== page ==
want to show list of available options and arguments in my commandline utility

Discussion in 'Python' started by Santosh Kumar, Sep 16, 2012.

  1. I have a script that takes an which basically takes a command line
    argument and prints after processing. If I don't give the argument to
    the script, it gives me a ValueError:

    ValueError: need more than 1 value to unpack

    I was trying to utilizing this space, if there is no argument I want it
    to show:
    usages: myscriptpy [option] [argument]

    options:
    --help print this help message and exit

    Nothing more than that. I was looking on the argparse module, it can
    do the stuffs I want, but
    I don't to rewrite and mess up my current script. What should I do?
    Santosh Kumar, Sep 16, 2012
    #1
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  2. Re: want to show list of available options and arguments in mycommandline utility

    On Sun, 16 Sep 2012 12:20:08 +0530, Santosh Kumar wrote:

    > I have a script that takes an which basically takes a command line
    > argument and prints after processing. If I don't give the argument to
    > the script, it gives me a ValueError:
    >
    > ValueError: need more than 1 value to unpack
    >
    > I was trying to utilizing this space, if there is no argument I want it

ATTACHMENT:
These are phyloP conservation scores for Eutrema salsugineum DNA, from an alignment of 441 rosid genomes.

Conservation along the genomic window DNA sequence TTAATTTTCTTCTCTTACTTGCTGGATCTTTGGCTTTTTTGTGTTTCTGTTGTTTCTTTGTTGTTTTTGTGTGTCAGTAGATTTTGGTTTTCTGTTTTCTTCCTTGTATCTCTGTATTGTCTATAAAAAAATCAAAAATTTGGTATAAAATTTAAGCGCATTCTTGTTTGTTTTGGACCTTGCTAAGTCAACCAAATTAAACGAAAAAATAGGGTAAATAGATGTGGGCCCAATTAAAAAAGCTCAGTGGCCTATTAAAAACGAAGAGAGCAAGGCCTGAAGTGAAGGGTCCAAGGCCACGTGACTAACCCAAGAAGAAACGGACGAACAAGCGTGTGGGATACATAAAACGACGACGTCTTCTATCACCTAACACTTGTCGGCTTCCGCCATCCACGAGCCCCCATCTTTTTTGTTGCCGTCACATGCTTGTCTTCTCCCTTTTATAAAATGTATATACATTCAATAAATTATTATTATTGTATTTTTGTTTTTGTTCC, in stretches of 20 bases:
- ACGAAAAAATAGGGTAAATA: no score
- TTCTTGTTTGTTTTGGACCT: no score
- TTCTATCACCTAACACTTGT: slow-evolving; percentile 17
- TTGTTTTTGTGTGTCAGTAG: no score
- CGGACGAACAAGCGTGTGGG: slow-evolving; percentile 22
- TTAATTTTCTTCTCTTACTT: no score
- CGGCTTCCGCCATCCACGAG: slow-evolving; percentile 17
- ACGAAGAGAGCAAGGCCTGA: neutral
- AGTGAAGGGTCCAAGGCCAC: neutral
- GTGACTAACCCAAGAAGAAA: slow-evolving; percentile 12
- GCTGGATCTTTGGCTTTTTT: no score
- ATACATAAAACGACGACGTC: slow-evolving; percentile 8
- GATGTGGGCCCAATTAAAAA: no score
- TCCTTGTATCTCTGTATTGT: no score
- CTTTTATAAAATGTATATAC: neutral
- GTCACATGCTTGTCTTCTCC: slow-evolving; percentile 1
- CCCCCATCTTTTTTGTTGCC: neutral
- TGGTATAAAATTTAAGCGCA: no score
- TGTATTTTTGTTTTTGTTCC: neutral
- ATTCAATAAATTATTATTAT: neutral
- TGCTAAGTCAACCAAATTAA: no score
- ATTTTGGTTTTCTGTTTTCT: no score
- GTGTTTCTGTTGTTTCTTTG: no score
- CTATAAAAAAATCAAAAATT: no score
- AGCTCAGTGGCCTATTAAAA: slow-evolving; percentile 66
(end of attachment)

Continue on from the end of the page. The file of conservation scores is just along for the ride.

> to show:
    > usages: myscriptpy [option] [argument]
    >
    > options:
    > --help print this help message and exit
    >
    > Nothing more than that. I was looking on the argparse module, it can do
    > the stuffs I want, but
    > I don't to rewrite and mess up my current script. What should I do?


    Then don't mess it up.


    What you are basically asking for sounds like "I want to add this cool
    feature to my project, but I don't want to actually do the work of adding
    the feature. How can I snap my fingers and make it work just like magic?"

    The answer is, you can't.

    Either:

    1) Do without the feature; or

    2) Program the feature.

    For number 2), you can either modify your script to use argparse to deal
    with the argument handling (which is probably simplest), or you can try
    to duplicate argparse's functionality yourself.

    Make a backup copy first -- never, ever, ever work on the only copy of a
    working script. Or better still, use a proper VCS (version control
    system) to manage the software. But for small changes and simple needs, a
    good enough solution is "always edit a copy".

    In this case, it *may* be simple enough to duplicate the functionality.
    There's no way to tell, because you don't show any code, but my *guess*
    is that you have a line like:

    a, b = sys.argv

    and if you don't provide any command-line arguments, that fails with

    ValueError: need more than 1 value to unpack

    (Lots and lots and lots of other things will also fail with the same
    error.)

    Is this case, the fix is simple:

    args = sys.argv[1:] # ignore the first entry, which is unimportant
    if len(args) == 1:
    arg = args[0]
    process(arg, default_option)
    elif len(args) == 2: